Library Creation Spaces offer community members the opportunity to tinker, design, experiment and create with a range of technologies in an informal learning space. However, because today’s creative spaces and creative tools are heavily focused on vision, people who are blind and partially sighted (BVI) have limited access to these learning opportunities. A new project led by JooYoung Seo, assistant professor at the School of Information Studies (iSchool) at the University of Illinois Urbana-Champaign, and Kyungwon Koh, associate professor at iSchool and director of CU Community Fab Lab, seeks to address this issue by creating accessible manufacturing programs for BVI learners and developing training materials for librarians and manufacturing professionals on accessible manufacturing. The researchers recently received a three-year, $498,638 National Leadership Grant from the Institute of Museum and Library Services (IMLS grant LG-252360-OLS-22) for their project, “Promoting Computational Thinking Skills for Blind and Visually Impaired Teens Through Accessible Library Creative Spaces.”
For the project, iSchool and the CU Community Fab Lab will partner with the American Printing House for the Blind, the Young Adult Library Services Association, and the Reaching Across Illinois Library System Makerspace Networking Group. The research also received support from the National Federation of the Blind (NFB) and the Disability Resources and Educational Services (DRES) and Information Accessibility Design and Policy (IADP) program at the University of Illinois. Activities will include training manufacturer professionals and conducting an accessibility status assessment, running a summer camp with BVI teenagers to co-design an accessible manufacturer program, testing accessible maker programs developed in four Illinois library makerspaces and training library users who will benefit from a more inclusive and accessible makerspace.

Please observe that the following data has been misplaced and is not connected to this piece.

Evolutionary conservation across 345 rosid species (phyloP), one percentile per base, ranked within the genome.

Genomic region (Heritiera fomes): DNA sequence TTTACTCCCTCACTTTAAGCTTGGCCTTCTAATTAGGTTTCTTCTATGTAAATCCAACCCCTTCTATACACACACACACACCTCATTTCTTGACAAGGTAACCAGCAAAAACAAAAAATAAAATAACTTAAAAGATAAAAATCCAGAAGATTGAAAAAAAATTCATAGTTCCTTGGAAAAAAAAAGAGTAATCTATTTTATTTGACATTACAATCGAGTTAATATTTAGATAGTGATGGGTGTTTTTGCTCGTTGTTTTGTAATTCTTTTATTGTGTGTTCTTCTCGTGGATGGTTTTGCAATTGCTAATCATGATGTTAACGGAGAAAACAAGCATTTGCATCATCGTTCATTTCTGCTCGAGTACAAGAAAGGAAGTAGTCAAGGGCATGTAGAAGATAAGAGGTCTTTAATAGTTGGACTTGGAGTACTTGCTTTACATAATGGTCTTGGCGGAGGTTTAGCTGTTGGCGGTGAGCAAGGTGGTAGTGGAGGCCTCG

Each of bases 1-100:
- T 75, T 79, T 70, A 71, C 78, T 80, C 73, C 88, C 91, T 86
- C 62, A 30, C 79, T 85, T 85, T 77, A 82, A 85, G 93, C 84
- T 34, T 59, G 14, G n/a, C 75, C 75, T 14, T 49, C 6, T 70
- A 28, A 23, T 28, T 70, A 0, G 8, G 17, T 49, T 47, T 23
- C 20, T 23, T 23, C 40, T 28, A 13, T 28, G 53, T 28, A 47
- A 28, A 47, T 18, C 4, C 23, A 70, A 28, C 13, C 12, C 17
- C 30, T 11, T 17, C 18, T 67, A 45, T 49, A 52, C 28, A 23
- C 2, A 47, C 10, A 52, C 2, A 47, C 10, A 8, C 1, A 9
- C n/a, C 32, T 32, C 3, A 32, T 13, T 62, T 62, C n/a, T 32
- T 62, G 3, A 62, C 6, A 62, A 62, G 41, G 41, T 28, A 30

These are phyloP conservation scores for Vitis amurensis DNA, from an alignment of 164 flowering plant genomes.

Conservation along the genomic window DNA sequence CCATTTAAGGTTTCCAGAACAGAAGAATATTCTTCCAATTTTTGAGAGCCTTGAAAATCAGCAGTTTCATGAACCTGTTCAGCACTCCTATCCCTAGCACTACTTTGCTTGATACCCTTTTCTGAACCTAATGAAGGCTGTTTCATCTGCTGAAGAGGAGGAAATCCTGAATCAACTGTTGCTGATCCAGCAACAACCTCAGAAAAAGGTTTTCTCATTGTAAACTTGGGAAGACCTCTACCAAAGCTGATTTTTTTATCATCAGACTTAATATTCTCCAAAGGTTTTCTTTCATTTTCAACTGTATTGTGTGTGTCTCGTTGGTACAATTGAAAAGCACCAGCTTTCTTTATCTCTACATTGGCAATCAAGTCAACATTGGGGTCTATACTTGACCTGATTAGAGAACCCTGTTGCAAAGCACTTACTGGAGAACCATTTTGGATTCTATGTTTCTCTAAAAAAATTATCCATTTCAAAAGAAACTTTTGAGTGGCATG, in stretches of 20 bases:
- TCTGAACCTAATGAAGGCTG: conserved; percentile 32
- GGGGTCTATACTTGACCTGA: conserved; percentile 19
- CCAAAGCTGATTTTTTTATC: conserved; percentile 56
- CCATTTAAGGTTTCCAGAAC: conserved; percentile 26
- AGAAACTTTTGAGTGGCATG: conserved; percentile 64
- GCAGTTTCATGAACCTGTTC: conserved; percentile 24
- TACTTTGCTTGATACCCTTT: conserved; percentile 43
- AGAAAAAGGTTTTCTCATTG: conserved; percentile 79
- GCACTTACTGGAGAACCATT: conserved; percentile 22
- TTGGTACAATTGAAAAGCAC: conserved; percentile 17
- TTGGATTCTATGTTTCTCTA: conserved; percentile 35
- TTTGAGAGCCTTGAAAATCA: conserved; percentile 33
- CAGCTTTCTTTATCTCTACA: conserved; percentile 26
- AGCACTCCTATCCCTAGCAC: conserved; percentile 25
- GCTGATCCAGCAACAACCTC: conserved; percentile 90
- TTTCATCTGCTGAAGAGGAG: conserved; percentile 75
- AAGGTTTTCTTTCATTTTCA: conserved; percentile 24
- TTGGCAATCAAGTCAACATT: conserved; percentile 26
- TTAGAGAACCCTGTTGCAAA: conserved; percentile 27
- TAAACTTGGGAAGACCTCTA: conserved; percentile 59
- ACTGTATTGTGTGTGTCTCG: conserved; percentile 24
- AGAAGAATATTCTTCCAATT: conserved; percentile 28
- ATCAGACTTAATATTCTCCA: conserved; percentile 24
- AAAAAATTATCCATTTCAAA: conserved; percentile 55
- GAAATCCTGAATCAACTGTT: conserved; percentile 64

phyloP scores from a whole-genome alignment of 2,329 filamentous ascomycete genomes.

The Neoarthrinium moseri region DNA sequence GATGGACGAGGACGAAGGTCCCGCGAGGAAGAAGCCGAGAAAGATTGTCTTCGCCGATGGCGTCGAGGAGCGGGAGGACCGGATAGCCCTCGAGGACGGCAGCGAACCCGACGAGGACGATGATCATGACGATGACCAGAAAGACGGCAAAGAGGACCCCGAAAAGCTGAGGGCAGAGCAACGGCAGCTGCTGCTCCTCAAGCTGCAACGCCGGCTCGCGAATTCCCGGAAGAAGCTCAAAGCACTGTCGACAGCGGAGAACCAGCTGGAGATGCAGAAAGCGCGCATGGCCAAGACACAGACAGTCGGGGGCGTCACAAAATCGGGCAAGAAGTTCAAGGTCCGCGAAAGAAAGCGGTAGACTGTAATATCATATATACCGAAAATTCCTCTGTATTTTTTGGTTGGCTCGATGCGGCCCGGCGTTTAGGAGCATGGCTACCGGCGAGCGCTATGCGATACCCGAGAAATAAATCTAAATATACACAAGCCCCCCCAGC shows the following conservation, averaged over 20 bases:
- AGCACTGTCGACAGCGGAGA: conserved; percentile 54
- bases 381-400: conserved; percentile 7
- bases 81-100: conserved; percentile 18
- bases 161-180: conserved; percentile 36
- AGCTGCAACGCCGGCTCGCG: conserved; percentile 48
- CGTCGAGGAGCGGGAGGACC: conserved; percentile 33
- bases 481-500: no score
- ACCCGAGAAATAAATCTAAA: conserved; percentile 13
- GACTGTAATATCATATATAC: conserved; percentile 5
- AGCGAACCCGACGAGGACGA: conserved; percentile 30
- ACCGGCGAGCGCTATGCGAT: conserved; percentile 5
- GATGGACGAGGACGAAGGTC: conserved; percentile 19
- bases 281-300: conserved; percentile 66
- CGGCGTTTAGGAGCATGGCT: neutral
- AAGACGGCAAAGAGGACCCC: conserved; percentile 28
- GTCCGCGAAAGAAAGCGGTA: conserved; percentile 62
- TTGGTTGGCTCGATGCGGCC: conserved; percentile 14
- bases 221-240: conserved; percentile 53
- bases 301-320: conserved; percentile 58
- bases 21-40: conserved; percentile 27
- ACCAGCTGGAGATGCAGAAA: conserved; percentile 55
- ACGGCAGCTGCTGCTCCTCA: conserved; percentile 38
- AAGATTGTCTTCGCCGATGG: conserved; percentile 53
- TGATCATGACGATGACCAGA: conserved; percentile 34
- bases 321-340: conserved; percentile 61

“Just as curbs help more than a person using a wheelchair, accessibility features added to authoring tools and learning materials can make the system more usable for everyone,” Seo said. “Our project’s tangible maker activities and integrated programs will bring to the current maker movement new insight into how we can expand the participation of maker and STEM learning for underserved populations of diverse abilities.”
The aim of the makerspace project is not only to enhance BVI learners’ computational thinking skills and STEM interests, but also to help librarians and creative professionals become more confident and capable when working with BVI populations.
“This is one of the very few research projects conducted by, with and for BVI learners, where their non-visual approaches and sensory abilities, such as touch, hearing, smell and certain bass remaining visions, are used as a central asset to realize the full learning potential of multimodal manufacturers,” Koh said.
Koh’s areas of expertise include digital youth, the creator movement, learning and community engagement through libraries, human information behavior and information worker skills. She holds an M.A. and Ph.D. in Library and Information Studies from Florida State University.
Seo’s research focuses on how to make computer literacy more accessible to people with disabilities using multimodal representation of data. He is an RStudio Dual Certified Accessibility Expert and Data Science Instructor, certified by the International Association of Accessibility Professionals (IAAP). Seo earned his Ph.D. from Pennsylvania State University’s Learning, Design, and Technology program.
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